The Macedonian Ministry of Economy has announced an open tender for consulting firms interested in devising a tourism strategy for the country, based upon research into current global industry trends and local possibilities.
The tender is available on the bottom of the homepage of Exploring Macedonia, the country’s national tourism website. Clicking on a link there opens a Word document giving the necessary details. Bidders have until January 22 to apply.
The tender is meant in part to revise and update the strategy laid out in an earlier study, carried out in 2003 by the French consulting firm Louis Berger and funded by the French government. For officials like Zoran Nikolovski, Assistant Head of Tourism in the Ministry of Economy, it remains a mystery as to why the previous government, which commissioned the study, did not implement it. “They had no answer when we asked this,” he stated for Balkanalysis.com last week.Considering the formidable, book-length Louis Berger study’s comprehensiveness, it might at first seem strange as to why the government would require another rather broad-based research and advisory project as is delineated in the tender. A major reason why it is being done thus is because the previous report is now outdated. “The statistics in it cover only until 2001,” says Nikolovski.
Yet another, and happier reason for the necessary updating is that Macedonian tourism growth has exceeded all expectations. While the French study predicted a national tourism intake of 215 million euros between 2003 and 2015, says Nikolovski, “the intake was almost 100 million euros for the first nine months of 2006 alone.
The challenges and limitations affecting Macedonian tourism development have been noted for years. Nowadays, while some have been overcome, the lingering lack of budget airlines and direct flights to many major European cities has hindered Macedonia’s air travel capacity, as has a monopolistic situation in various capacities with the national airline. And the long-promised east-west railways to Bulgaria and Albania remain unbuilt. Since Bulgaria is now an EU member and has already attracted significant charter flight activity, as well as property sales to northern European second-home buyers and vacationers, Macedonia would do well to accentuate its proximity to its eastern neighbor to attract spillover visitors.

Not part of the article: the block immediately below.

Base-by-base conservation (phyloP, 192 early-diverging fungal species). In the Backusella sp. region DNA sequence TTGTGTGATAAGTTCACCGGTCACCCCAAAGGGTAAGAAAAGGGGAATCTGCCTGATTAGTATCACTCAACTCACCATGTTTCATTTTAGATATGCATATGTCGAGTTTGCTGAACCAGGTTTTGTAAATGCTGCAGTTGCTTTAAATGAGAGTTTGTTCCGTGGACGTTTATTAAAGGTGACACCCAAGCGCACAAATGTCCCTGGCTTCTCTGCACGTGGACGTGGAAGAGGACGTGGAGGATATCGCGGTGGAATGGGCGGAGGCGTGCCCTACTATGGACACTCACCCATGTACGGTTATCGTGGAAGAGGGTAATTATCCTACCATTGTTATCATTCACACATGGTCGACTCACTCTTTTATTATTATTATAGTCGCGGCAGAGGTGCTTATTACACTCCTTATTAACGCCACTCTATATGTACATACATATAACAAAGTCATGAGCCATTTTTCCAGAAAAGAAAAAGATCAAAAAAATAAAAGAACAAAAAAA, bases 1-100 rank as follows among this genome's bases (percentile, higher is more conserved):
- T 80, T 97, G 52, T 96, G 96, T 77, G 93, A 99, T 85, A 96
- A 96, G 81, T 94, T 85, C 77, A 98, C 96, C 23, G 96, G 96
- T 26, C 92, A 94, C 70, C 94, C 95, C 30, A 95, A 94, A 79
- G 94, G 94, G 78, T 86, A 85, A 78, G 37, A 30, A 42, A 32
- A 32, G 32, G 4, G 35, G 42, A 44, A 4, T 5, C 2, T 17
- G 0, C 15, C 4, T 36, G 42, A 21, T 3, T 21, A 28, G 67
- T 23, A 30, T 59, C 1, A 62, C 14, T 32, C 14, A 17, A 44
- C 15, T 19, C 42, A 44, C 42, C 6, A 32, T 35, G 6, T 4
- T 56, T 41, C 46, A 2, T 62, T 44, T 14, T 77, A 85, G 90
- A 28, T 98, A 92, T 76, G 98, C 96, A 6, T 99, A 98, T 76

While everyone agrees that tourism is a vital industry for Macedonia’s future economic growth, there remains the question of where and how this growth is to take place. Leading destination Ohrid currently absorbs approximately 70 percent of Macedonia’s tourist visitors, a figure that is “unsustainable” because of the finite resources and ecological sensitivity of the lake region. There are many other promising areas for tourism development, such as the mountains of the east, but a lack of infrastructure presents a challenge there.
“We must offer various kinds of concessions to interested foreign investors,” willing to come into the Macedonian tourism market, says Nikolovski, who spells out one of the concepts the government is working on: the “Macedonian Village.” Rural tourism that soothes overstressed foreign urbanites with a sense of local hospitality, authentic old lodgings and hearty country fare is becoming increasingly important for countries throughout the region. With its forested mountains, tranquil lakes and miles of rivers, Macedonia has the natural beauty as well as the age-old villages to make it happen.